Recall from Lemma 1 that a -sensor measures a state in a parent SCC and shares its state prediction on a strongly-connected graph . Having a failed -sensor implies the loss of necessary information on state prediction. Let represents the failed sensor measurement, therefore according to Definition 2, the must be recovered. This is by an equivalent state measurement providing equivalent state prediction. These equivalent states are defined by the set of states sharing a SCC as discussed in Section III. Theorem 3 part-(ii) states that measurement of at least one state (any state) from each parent SCC is necessary for observability. Therefore, losing the measurement of one state in a parent SCC, the observability is recovered by measuring another state in the same SCC. This is done via well-known graph-theoretic algorithms for SCC classification, namely Depth First Search (DFS) [27] or Tarjan algorithm [28]. These algorithms are widely provided in related literature [27, 28, 25] and are omitted here due to space limitation.

Remark 4.

The size of parent SCC determines the number of equivalent states. If the parent SCC is in the form of a self-cycle, it only includes one state node and therefore there is no equivalent state measurement to recover for estimation.

Remark 5.

Note that the new sensor follows similar connectivity as the failed sensor , i.e. it shares its prediction over a strongly-connected graph .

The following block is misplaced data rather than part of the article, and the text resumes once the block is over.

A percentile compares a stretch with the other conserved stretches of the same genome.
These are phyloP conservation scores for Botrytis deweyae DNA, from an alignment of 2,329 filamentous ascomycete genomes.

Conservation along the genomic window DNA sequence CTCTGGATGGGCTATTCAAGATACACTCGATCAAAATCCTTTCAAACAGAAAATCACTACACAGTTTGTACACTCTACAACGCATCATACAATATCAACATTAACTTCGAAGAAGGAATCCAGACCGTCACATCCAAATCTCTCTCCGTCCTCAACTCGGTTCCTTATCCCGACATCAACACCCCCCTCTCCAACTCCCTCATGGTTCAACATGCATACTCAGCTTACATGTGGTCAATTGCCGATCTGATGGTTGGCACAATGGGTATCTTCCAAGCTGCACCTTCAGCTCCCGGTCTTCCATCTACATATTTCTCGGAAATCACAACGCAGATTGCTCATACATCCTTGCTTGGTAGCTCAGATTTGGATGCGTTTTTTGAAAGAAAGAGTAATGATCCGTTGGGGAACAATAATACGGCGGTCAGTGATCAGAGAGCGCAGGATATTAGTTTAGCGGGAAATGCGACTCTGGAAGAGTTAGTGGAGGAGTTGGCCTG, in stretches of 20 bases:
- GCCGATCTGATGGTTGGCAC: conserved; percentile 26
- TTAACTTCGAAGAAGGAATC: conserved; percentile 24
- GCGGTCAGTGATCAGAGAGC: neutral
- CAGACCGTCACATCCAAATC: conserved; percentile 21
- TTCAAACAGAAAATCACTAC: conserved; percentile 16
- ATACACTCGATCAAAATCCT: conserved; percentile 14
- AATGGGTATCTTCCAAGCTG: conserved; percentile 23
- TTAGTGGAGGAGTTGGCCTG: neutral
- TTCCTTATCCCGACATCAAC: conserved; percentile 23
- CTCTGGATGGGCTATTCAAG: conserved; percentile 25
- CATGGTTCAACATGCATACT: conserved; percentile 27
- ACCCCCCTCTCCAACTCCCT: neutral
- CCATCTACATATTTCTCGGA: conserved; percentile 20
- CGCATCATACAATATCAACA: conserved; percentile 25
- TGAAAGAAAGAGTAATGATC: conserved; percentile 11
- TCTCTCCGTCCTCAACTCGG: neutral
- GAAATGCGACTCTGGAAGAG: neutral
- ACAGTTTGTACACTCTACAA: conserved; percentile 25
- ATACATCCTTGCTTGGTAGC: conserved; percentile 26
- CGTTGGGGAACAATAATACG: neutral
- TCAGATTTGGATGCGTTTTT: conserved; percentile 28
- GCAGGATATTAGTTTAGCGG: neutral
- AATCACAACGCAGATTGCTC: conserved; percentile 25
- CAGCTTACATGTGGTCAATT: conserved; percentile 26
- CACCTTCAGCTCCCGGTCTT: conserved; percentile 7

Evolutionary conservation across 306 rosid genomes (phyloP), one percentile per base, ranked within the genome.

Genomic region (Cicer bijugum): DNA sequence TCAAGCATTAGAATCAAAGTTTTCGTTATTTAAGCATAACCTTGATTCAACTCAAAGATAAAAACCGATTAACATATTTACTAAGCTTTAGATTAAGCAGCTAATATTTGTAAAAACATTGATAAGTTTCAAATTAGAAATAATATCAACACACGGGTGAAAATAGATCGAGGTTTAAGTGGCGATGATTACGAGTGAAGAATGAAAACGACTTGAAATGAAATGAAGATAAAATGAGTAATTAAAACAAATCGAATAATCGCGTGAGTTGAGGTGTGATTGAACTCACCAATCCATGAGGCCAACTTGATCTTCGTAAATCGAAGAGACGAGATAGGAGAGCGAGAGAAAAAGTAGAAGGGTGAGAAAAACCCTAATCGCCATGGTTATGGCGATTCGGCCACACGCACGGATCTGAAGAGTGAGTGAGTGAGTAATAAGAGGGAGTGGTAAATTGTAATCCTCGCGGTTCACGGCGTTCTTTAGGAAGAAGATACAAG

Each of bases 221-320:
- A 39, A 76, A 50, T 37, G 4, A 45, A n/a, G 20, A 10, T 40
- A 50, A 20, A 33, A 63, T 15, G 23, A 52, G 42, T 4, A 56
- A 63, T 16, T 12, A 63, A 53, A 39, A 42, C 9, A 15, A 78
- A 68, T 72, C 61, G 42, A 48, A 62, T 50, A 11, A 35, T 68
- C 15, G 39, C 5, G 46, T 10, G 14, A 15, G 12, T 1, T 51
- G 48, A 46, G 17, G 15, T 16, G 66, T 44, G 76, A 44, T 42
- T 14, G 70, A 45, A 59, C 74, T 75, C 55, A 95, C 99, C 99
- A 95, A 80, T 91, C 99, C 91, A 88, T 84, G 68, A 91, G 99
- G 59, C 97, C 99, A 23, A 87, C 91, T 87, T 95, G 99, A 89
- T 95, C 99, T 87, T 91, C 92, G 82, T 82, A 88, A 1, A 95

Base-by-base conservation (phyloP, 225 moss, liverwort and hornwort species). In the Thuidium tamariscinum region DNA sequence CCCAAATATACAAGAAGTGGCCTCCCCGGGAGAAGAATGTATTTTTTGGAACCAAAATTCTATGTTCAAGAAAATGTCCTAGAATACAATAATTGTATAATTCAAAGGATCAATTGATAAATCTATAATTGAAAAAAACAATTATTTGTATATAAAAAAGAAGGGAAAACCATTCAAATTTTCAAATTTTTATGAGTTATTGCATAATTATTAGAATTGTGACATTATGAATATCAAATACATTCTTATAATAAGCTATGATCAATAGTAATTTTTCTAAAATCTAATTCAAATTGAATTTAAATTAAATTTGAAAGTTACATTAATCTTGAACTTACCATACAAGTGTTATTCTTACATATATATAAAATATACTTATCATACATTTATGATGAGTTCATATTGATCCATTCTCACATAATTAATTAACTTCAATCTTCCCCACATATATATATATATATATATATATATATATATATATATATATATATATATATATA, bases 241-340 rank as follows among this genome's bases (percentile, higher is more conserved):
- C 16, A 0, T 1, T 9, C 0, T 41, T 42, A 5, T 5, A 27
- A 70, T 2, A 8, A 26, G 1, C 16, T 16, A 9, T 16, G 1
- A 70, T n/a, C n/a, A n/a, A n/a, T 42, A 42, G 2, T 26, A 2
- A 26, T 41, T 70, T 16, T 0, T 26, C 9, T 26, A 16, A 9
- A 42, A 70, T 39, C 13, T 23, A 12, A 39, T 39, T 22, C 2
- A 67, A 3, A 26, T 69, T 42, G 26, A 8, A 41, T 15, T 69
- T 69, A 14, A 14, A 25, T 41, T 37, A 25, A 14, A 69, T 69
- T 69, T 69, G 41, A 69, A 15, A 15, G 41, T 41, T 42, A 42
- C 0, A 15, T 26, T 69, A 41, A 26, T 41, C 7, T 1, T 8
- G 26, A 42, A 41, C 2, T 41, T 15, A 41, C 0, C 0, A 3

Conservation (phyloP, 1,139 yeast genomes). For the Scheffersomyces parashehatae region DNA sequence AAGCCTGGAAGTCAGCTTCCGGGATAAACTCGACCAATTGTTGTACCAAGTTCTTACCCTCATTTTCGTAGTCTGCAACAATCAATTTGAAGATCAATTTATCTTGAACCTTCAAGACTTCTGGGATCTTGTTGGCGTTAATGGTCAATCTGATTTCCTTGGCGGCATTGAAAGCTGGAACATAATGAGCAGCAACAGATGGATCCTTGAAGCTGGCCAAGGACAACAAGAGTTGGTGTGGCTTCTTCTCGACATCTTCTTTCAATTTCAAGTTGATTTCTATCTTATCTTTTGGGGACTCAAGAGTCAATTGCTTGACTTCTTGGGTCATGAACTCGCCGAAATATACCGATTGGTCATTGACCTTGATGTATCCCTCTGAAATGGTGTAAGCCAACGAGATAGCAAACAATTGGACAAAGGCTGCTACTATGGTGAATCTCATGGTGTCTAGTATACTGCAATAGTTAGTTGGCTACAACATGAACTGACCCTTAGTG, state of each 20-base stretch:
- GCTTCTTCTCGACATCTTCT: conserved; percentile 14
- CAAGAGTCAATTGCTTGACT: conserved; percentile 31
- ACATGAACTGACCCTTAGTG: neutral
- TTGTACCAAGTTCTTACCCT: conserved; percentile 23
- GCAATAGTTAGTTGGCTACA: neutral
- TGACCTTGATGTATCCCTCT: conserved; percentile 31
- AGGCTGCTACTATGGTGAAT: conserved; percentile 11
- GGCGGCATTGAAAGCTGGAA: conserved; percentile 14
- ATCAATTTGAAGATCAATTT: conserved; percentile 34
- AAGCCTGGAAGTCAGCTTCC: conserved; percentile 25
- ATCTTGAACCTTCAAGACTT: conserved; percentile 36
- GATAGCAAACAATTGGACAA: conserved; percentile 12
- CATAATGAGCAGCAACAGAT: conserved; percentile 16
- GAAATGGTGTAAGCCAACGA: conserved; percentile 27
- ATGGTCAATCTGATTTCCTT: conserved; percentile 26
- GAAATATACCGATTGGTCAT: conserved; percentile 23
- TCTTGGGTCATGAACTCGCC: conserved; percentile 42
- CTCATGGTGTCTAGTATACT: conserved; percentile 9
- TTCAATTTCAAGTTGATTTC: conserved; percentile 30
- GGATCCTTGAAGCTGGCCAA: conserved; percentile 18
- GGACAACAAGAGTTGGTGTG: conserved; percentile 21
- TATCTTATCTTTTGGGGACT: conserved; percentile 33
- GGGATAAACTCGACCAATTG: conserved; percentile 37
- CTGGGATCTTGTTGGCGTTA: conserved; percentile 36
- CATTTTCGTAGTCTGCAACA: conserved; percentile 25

V Illustrative Example and Simulation

We consider a discrete-time dynamic system of states with random entries in , such that the given dynamic system is unstable with spectral radius . This ensures that the stability of tracking error is not trivial. Following the results of Theorem 3, we find the SCCs and unmatched node of the system. From Theorem 3 number of necessary sensors for observability is , one measuring the unmatched state and the other two each measuring a state in a parent SCC (see Fig.1-Left). Zero-mean Gaussian noise with covariance for both measurement and system is considered. Following distributed estimator is applied:


with defined as estimation of by sensor at step given the measurements up to time . The first step (3) is prediction fusion and the latter step (4) is measurement fusion. For this estimator the error dynamics is given as the following equation [4]:


where is global error, and collects the noise terms. Note that, to have a fully distributed estimator, the gain matrix is block diagonal where the th diagonal block  is the gain matrix for the estimator .